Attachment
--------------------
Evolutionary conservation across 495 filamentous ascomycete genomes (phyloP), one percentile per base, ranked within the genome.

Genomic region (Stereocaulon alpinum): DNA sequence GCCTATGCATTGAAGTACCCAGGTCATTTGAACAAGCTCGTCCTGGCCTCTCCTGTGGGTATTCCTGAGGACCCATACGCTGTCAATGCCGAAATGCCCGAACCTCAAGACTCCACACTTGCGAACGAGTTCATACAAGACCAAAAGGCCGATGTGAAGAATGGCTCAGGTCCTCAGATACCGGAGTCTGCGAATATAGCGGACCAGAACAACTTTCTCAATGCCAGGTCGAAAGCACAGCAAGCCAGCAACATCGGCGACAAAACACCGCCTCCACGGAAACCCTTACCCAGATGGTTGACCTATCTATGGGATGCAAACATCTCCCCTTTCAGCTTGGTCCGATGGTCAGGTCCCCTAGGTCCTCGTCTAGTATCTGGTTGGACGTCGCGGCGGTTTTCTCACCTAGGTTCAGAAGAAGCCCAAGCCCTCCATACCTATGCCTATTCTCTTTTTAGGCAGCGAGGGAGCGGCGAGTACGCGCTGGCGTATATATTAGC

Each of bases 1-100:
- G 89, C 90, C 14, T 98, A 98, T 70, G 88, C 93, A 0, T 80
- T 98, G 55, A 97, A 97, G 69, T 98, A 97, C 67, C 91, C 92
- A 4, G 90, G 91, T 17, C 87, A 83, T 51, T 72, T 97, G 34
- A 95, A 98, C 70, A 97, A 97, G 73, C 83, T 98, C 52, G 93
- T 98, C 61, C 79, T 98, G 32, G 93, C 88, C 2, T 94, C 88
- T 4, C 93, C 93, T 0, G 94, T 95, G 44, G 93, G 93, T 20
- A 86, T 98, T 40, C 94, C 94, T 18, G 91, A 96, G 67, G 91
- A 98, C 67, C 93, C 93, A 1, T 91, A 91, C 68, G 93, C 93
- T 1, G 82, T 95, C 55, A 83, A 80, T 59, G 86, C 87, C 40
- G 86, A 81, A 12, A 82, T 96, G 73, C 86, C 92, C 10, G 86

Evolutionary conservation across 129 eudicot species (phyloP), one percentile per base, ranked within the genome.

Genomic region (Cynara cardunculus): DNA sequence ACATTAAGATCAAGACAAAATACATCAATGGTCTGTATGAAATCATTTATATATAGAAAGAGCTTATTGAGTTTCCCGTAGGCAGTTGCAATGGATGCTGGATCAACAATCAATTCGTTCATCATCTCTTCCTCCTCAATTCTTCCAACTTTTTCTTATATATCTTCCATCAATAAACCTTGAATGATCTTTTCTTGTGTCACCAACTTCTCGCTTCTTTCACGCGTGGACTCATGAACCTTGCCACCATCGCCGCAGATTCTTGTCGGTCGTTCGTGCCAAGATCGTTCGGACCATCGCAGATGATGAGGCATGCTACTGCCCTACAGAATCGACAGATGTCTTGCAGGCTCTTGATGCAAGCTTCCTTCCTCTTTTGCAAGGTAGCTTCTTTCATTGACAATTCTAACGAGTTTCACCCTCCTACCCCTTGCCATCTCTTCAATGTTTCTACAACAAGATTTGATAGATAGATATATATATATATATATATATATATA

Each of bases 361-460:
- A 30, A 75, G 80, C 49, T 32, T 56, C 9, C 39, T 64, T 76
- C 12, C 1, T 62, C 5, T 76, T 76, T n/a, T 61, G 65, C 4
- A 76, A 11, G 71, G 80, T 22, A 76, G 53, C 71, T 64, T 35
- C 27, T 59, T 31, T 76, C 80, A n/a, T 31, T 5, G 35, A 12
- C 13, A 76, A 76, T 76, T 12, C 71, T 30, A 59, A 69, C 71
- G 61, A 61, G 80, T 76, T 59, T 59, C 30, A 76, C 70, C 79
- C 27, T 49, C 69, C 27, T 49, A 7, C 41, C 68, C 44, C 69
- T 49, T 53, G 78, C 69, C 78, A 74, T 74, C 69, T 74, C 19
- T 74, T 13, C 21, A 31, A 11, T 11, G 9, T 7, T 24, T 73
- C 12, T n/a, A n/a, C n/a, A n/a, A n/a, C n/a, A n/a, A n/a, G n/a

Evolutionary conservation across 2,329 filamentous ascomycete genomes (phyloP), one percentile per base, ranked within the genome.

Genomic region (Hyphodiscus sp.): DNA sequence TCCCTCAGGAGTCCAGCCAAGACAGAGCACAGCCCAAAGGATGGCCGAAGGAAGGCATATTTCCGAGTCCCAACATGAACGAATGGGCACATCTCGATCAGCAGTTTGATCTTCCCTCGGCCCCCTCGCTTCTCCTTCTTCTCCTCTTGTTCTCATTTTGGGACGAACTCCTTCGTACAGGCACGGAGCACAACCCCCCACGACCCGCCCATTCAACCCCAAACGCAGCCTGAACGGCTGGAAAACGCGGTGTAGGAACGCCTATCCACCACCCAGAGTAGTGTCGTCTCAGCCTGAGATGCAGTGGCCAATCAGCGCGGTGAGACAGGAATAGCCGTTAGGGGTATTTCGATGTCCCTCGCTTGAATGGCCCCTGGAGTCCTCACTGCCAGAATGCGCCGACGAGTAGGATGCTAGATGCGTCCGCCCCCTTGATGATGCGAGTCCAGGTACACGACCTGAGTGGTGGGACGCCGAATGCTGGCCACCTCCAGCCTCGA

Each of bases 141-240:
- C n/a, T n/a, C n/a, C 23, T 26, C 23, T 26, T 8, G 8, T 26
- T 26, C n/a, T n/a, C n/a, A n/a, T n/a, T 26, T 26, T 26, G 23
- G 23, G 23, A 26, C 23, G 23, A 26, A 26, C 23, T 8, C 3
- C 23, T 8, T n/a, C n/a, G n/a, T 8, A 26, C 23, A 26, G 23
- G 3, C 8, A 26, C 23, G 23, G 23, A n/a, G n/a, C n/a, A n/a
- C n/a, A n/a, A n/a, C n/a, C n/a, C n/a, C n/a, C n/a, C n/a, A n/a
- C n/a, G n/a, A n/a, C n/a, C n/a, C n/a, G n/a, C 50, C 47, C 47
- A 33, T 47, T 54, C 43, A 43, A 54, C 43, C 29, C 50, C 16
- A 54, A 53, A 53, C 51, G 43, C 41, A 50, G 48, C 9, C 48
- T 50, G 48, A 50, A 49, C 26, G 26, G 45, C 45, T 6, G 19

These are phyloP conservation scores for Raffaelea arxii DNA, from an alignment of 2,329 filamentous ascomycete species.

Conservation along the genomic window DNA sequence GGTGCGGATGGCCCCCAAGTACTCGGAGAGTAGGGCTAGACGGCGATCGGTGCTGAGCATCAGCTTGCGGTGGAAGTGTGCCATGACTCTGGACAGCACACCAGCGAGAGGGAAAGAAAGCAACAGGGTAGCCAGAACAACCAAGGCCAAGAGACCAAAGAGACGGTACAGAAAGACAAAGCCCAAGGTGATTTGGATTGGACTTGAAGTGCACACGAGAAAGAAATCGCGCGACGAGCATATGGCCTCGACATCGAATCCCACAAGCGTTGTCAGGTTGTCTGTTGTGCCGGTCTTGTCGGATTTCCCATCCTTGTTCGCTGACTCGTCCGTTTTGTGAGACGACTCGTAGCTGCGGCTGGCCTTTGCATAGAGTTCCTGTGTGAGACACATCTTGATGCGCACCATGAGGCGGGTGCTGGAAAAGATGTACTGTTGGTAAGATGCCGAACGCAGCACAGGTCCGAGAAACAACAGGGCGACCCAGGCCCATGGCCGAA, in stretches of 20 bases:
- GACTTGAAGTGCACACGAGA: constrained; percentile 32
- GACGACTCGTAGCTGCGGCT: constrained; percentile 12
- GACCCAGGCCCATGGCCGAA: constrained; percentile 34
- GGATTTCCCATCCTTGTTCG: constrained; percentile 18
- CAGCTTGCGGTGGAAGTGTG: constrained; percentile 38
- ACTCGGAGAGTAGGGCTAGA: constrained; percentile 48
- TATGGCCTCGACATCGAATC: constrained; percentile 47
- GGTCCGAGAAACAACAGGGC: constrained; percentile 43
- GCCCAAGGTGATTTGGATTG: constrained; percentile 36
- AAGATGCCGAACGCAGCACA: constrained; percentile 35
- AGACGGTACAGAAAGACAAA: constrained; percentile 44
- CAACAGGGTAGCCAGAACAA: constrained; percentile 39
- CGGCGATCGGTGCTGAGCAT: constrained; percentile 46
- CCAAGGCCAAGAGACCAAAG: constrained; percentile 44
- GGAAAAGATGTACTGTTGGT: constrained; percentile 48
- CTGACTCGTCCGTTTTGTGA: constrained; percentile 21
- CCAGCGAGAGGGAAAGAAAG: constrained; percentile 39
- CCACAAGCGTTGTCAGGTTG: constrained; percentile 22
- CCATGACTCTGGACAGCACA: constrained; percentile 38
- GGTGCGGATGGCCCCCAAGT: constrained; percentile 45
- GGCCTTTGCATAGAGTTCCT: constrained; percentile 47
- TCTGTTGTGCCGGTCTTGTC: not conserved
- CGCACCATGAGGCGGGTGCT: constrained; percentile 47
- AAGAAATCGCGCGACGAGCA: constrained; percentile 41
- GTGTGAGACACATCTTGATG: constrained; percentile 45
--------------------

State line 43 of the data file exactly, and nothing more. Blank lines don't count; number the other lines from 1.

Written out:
- GACGACTCGTAGCTGCGGCT: constrained; percentile 12